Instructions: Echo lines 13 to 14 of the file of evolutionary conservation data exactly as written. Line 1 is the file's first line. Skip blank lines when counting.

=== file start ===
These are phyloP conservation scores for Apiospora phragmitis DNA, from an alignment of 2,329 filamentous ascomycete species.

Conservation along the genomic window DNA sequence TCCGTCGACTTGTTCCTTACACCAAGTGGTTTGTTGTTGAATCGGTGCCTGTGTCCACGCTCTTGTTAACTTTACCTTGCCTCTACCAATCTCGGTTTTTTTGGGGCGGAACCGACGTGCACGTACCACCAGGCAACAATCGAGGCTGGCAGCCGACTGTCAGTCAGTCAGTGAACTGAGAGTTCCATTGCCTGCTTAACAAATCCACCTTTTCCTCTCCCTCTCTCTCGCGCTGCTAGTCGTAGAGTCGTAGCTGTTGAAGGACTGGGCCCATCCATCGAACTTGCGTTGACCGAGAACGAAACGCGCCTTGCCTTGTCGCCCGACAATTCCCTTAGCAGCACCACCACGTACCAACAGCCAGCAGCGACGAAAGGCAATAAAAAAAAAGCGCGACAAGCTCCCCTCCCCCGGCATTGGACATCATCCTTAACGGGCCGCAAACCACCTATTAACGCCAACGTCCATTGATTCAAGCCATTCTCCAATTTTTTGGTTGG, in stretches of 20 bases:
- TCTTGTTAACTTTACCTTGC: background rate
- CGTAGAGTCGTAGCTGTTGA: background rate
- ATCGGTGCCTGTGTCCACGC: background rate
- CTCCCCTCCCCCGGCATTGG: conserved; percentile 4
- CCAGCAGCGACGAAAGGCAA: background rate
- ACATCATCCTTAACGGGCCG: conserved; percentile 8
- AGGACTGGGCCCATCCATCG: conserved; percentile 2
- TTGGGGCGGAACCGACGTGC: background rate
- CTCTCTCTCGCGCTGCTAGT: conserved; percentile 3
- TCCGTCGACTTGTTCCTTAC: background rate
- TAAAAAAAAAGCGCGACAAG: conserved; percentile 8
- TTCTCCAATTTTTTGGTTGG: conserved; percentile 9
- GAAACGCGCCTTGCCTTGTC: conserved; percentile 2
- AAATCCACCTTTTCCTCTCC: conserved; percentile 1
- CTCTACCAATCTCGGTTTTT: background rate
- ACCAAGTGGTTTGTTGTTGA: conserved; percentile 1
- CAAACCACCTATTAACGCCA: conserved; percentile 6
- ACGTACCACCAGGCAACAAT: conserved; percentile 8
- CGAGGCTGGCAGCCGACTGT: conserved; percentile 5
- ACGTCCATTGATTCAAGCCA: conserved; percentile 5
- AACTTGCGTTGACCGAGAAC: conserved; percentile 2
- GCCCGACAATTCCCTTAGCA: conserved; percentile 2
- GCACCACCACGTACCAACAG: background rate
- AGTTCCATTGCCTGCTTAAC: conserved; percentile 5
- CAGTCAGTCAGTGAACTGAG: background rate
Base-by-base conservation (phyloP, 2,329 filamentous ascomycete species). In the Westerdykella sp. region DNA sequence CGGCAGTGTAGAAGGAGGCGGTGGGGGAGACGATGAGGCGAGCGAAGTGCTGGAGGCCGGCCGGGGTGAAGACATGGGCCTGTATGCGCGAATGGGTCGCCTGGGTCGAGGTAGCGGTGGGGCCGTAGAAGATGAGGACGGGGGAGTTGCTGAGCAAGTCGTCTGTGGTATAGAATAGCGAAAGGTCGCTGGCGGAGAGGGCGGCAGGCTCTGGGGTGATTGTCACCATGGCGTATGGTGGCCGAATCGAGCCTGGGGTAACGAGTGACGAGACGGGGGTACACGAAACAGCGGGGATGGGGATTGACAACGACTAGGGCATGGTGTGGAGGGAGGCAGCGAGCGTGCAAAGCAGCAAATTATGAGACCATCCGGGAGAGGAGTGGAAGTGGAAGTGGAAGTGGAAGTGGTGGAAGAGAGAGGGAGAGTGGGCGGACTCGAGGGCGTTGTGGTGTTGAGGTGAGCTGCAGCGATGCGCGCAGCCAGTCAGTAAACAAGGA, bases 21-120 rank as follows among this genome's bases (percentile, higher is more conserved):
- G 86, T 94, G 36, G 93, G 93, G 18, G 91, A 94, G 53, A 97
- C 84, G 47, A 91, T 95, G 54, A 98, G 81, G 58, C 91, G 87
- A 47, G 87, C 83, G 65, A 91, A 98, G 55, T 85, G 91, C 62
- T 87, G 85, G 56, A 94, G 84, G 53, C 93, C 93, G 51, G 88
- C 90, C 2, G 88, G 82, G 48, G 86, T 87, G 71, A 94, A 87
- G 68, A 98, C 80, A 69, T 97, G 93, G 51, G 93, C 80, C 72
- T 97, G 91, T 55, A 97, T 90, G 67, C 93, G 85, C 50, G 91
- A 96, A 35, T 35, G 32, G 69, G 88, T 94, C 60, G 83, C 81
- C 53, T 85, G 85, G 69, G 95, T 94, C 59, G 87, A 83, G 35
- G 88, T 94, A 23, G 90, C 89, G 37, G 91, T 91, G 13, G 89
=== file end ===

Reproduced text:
- TAAAAAAAAAGCGCGACAAG: conserved; percentile 8
- TTCTCCAATTTTTTGGTTGG: conserved; percentile 9